Monday, June 20, 2011

Remarkable Lives

The death of Yelena Bonner at 88 is a reminder of the extraordinary courage that those who opposed the Soviet system needed to show in order to survive. Dr. Bonner- she was a paediatrician- formed part of a remarkable pairing with Andrei Sakharov, the father of the Soviet Hydrogen bomb, but above all the man who became the conscience of the Russian people.

Sakharov was in many ways the Mandela who never was. He become the voice of moral integrity in the Soviet society which had very little of any integrity. His harassment by the Soviet authorities became a cause celebre in the West, but it also underlined the moral crisis inside the Soviet system. Yelena Bonner became the vital lifeline between the closed city of Gorki (now, once again, Nizhni Novgorod) where Sakharov was exiled and the outside world. Inevitably she too was harassed and denied medical treatment for a heart condition and for a serious eye injury (she had been nearly blinded during the siege of Leningrad), and latterly it was the ill treatment of his wife that cause the most vehement protests from Sakharov himself. Alas, at just the point when Russia needed the strongest moral compass, the crisis of the dissolution of the USSR, Sakharov himself died, aged a relatively youthful 68. Had he lived to the great age of Mandela, perhaps Russia would have evolved in a far better way than the criminal society it latterly became. Sakharov had already become a member of the Parliament, indeed the leader of one of its largest fractions, the opposition Inter-Regional Deputies group. It is not beyond the bounds of possibility that he could have become President- the first genuinely non Communist President, which is a luxury that Post-Soviet Russia has yet to enjoy.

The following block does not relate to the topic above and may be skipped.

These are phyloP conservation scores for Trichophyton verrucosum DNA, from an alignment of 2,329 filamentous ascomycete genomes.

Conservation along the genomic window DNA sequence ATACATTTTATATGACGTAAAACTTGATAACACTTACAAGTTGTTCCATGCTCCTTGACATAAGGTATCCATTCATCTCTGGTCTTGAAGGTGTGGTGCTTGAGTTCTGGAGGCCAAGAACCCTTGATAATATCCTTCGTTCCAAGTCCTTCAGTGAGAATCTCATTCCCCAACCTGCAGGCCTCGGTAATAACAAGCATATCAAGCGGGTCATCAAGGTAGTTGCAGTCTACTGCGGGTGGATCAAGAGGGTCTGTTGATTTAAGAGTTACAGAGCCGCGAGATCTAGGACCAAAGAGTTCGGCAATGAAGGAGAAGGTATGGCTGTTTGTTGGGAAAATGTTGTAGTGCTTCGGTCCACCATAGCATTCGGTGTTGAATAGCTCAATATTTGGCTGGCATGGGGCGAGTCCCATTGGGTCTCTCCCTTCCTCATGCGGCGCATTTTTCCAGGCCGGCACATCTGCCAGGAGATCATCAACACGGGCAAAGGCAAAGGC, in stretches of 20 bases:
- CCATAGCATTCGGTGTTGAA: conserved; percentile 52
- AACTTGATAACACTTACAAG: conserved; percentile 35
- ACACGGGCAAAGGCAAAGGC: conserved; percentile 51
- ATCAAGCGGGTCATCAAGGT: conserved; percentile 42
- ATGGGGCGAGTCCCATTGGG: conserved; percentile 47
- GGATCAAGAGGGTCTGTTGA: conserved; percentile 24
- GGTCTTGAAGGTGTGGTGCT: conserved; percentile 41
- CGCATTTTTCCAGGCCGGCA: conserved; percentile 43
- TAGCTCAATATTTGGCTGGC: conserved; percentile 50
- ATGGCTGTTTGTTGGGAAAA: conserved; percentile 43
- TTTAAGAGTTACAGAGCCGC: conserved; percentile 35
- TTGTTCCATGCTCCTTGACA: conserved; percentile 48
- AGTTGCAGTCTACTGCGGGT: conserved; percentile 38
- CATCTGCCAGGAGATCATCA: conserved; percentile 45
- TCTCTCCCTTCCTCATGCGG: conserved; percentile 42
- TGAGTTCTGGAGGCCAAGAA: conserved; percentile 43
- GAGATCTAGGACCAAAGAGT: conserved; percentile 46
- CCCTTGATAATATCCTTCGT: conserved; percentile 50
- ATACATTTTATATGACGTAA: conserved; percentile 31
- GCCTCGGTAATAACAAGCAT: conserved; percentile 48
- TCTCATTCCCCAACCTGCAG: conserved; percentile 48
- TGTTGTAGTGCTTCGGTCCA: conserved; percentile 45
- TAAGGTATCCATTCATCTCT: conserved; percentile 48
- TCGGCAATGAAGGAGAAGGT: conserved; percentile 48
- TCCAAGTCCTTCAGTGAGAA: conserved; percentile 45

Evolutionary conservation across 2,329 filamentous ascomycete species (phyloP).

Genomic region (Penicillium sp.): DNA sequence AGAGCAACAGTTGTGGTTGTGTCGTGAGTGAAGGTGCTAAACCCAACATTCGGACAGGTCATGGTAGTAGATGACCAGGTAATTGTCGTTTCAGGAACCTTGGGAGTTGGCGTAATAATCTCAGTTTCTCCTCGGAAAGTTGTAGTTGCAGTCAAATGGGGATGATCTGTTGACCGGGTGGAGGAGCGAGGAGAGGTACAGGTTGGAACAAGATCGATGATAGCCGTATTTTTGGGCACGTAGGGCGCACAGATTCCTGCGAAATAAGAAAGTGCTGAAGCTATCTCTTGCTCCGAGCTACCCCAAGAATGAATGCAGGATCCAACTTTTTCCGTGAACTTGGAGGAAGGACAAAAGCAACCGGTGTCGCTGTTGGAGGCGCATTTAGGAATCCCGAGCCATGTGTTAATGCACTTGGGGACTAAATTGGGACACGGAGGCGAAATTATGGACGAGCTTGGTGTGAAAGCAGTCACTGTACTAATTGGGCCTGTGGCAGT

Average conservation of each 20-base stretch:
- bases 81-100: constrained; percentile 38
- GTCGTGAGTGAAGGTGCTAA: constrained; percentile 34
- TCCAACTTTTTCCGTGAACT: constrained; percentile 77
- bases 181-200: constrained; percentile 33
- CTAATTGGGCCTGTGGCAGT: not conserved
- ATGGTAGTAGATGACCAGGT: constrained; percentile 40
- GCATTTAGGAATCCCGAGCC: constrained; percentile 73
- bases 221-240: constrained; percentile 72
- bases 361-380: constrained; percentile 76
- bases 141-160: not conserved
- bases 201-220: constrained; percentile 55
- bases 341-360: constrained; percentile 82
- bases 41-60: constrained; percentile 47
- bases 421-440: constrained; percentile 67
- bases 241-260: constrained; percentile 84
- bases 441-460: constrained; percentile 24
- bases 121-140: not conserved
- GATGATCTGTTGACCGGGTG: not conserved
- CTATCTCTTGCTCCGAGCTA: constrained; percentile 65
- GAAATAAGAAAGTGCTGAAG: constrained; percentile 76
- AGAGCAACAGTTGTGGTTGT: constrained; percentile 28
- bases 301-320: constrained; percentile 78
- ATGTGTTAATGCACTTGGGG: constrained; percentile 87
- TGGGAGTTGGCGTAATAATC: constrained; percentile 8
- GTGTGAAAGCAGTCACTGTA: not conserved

Yelena Bonner, despite the infirmity which forced her to live with her children in the US, remained committed to her homeland, and her passing reminds us of the need for moral integrity- especially in the weakened ethical world of Putin's Russia. Her era may have passed, but her message remains the same as it ever was.

Another death this week was of Sir Patrick Leigh-Fermor whose passing marks the end of an even older era, not merely that of an astonishing Second World War hero, but also of a certain kind of European civilization that was probably lost even before the rise of Hitler. At once glamorous and brave, nevertheless Leigh-Fermor did not escape the suspicion of dilettantism that more rightly belongs to his fellow writer and friend, Bruce Chatwin. Yet unlike Chatwin, Leigh-Fermor's intellectual foundations were more solid and as a result his learning carried a less pretentious air than his younger friend.

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